I’m in a guys small group at KU with InterVarsity and we are going through Proverbs. At our first meeting last week we all were struck by the power of the writer’s personification of wisdom. (Was Proverbs written by Solomon? Maybe. Probably not. This could be a post in itself, but for now all I will say is that we need to get over this idea though that psudeopigrapha somehow lessons the authoritative nature of the scripture in question. It was a common ancient practice and there is nothing deceitful about the writer calling himself ‘Solomon’ when in fact it may not have been. To think otherwise is to misunderstand the nature of psuedopigrapha.)

Elizabeth Huwiler, professor of Old Testament at Lutheran Seminary in Philadelphia, in the New Interpreter’s Study Bible (NIB) says that “perhaps the most striking theological aspect to the book is the personification of Wisdom in feminine form.” We all felt the same in our initial read-through of Proverbs one. It is hard to ignore the seductive imagery of Wisdom “cry[ing] out in the streets” (1:20, NRSV) of her “pour[ing] out my thoughts to you; mak[ing] my words known to you” (1:23). What else dos a young man want but to have a young woman crying out to him in the streets and then pouring herself out to him? There is all kinds of sexual tension going on here.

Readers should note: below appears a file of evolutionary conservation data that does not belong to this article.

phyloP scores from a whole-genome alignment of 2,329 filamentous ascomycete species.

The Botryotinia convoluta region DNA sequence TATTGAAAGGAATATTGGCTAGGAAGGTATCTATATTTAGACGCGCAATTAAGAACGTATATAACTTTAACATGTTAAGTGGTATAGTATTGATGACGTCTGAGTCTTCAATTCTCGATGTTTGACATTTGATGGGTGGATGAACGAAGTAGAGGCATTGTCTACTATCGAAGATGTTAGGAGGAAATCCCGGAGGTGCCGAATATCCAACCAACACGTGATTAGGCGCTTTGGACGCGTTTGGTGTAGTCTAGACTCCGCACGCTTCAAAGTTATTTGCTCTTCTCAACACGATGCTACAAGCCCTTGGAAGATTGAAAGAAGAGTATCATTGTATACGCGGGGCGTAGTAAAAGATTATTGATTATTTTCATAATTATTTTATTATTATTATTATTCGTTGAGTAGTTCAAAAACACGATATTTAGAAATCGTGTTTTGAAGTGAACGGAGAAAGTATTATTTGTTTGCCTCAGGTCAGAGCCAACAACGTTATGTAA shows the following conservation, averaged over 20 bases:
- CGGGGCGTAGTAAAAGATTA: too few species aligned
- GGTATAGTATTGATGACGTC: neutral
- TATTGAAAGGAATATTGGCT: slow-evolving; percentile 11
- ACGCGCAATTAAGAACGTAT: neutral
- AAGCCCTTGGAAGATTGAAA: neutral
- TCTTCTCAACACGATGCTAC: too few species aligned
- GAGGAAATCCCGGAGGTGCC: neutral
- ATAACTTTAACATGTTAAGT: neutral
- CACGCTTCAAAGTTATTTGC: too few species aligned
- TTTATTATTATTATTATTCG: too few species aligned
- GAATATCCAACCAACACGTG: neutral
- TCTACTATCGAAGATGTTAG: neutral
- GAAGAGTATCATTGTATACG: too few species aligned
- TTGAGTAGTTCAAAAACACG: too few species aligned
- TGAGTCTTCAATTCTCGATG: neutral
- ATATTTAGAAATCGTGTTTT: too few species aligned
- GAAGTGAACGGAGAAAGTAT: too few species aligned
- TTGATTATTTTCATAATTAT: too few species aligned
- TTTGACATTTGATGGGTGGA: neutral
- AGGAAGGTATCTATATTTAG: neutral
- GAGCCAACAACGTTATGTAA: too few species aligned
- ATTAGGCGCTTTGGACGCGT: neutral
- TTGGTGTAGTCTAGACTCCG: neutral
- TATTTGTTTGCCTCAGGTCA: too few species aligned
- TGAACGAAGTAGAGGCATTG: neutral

In a helpful excursus on the “person of Wisdom” Huwiler does not shy away from the obvious sexual, erotic nature of this feminine personification of Wisdom: “the presentation of Wisdom as a woman would have appealed to the audience of Proverbs. If the sages sought to describe wisdom as desirable and yet elusive to an audience of young men [which would have been the intended audience for the book, see 1:4], then allusions to a woman would have been apt. The listeners are urged to seek Wisdom, find her, and make her their own as if she were a wife.”

This erotic element of wisdom is particularly striking in the context that I am reading Proverbs – all male, single, college-age. As the lone married (almost) not 20-something, I was struck by how effective this literary device is and gained a new appreciation for the genius of this writer. But now here is the question, is this just a literary device or does it signal something else going on? Some scholars think that personified Wisdom is an Israelite goddess “or at least Israelite flirtation with goddess worship” like the Egyptian goddess of wisdom, Ma’at, the Canaanite goddesses Astarte and Asherah,, and the Sumerian goddess Inanna. Other’s see the personification as a hypostasis – a bringing to life – of one of God’s attributes. This is a kind of middle way between outright goddess worship and the notion that Wisdom is just a clever literary device like the Psalmist makes use of when he speaks of “righteousness and truth kissing each other in Psalm 85:10.” That is clearly meant as nothing more than a literary anthropomorphism. So shouldn’t Wisdom be seen as a similar device?